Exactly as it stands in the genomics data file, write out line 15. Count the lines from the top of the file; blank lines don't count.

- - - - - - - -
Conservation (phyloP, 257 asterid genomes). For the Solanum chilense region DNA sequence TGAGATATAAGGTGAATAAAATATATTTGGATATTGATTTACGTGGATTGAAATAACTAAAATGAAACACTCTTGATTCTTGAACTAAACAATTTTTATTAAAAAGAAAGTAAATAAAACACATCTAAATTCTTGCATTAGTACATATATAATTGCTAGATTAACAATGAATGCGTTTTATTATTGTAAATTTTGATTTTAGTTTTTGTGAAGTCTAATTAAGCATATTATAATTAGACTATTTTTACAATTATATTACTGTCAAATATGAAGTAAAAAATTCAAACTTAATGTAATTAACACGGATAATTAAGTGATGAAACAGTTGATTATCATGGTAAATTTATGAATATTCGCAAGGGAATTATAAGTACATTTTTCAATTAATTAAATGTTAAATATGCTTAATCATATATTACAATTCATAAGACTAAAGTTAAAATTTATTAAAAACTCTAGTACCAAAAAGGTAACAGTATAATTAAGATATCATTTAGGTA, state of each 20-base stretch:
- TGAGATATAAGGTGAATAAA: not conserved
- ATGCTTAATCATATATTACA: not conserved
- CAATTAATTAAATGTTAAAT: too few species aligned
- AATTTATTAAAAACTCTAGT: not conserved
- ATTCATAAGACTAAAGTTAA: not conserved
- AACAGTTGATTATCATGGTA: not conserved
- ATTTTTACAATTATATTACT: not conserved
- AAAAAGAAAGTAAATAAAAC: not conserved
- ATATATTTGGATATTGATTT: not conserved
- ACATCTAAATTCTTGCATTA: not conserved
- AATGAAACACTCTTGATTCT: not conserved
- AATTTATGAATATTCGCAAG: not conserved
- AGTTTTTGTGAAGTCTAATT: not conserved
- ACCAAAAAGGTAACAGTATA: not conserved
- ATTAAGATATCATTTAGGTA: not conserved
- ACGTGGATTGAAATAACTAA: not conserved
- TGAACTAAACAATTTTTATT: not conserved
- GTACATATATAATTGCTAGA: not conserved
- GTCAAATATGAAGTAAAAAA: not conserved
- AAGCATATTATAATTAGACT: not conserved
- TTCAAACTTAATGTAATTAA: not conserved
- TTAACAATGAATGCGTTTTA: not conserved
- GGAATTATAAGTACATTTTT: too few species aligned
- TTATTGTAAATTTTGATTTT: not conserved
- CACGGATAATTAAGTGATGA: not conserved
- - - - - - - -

- ACCAAAAAGGTAACAGTATA: not conserved